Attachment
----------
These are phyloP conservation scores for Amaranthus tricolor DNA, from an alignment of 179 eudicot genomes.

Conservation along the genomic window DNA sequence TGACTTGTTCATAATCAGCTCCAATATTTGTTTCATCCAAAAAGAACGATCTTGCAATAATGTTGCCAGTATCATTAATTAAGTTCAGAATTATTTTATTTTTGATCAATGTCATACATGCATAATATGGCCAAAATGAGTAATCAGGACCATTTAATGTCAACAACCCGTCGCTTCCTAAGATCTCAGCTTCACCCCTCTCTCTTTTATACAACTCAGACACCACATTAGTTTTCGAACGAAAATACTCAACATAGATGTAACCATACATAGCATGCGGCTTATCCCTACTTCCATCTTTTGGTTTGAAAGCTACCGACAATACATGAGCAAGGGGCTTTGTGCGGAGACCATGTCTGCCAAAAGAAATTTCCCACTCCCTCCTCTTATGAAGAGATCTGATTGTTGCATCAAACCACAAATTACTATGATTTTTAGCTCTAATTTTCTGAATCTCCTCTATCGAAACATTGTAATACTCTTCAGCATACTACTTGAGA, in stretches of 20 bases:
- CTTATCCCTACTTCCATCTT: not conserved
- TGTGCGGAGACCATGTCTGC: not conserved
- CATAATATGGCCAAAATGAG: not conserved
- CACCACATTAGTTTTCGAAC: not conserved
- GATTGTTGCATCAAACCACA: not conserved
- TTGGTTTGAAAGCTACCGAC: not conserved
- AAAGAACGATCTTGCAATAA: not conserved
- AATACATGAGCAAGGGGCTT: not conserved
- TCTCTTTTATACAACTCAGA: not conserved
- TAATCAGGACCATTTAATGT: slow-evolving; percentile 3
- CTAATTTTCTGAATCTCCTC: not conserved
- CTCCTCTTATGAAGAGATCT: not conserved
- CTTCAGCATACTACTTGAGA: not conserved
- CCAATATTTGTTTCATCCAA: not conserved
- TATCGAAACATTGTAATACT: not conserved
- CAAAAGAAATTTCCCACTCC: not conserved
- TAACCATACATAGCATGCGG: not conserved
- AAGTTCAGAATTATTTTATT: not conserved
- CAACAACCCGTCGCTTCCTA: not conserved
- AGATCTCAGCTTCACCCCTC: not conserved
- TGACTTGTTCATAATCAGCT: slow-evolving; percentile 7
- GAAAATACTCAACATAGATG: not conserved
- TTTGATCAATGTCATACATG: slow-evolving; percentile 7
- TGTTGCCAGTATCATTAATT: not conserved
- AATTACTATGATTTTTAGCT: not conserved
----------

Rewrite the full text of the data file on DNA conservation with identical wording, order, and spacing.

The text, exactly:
These are phyloP conservation scores for Amaranthus tricolor DNA, from an alignment of 179 eudicot genomes.

Conservation along the genomic window DNA sequence TGACTTGTTCATAATCAGCTCCAATATTTGTTTCATCCAAAAAGAACGATCTTGCAATAATGTTGCCAGTATCATTAATTAAGTTCAGAATTATTTTATTTTTGATCAATGTCATACATGCATAATATGGCCAAAATGAGTAATCAGGACCATTTAATGTCAACAACCCGTCGCTTCCTAAGATCTCAGCTTCACCCCTCTCTCTTTTATACAACTCAGACACCACATTAGTTTTCGAACGAAAATACTCAACATAGATGTAACCATACATAGCATGCGGCTTATCCCTACTTCCATCTTTTGGTTTGAAAGCTACCGACAATACATGAGCAAGGGGCTTTGTGCGGAGACCATGTCTGCCAAAAGAAATTTCCCACTCCCTCCTCTTATGAAGAGATCTGATTGTTGCATCAAACCACAAATTACTATGATTTTTAGCTCTAATTTTCTGAATCTCCTCTATCGAAACATTGTAATACTCTTCAGCATACTACTTGAGA, in stretches of 20 bases:
- CTTATCCCTACTTCCATCTT: not conserved
- TGTGCGGAGACCATGTCTGC: not conserved
- CATAATATGGCCAAAATGAG: not conserved
- CACCACATTAGTTTTCGAAC: not conserved
- GATTGTTGCATCAAACCACA: not conserved
- TTGGTTTGAAAGCTACCGAC: not conserved
- AAAGAACGATCTTGCAATAA: not conserved
- AATACATGAGCAAGGGGCTT: not conserved
- TCTCTTTTATACAACTCAGA: not conserved
- TAATCAGGACCATTTAATGT: slow-evolving; percentile 3
- CTAATTTTCTGAATCTCCTC: not conserved
- CTCCTCTTATGAAGAGATCT: not conserved
- CTTCAGCATACTACTTGAGA: not conserved
- CCAATATTTGTTTCATCCAA: not conserved
- TATCGAAACATTGTAATACT: not conserved
- CAAAAGAAATTTCCCACTCC: not conserved
- TAACCATACATAGCATGCGG: not conserved
- AAGTTCAGAATTATTTTATT: not conserved
- CAACAACCCGTCGCTTCCTA: not conserved
- AGATCTCAGCTTCACCCCTC: not conserved
- TGACTTGTTCATAATCAGCT: slow-evolving; percentile 7
- GAAAATACTCAACATAGATG: not conserved
- TTTGATCAATGTCATACATG: slow-evolving; percentile 7
- TGTTGCCAGTATCATTAATT: not conserved
- AATTACTATGATTTTTAGCT: not conserved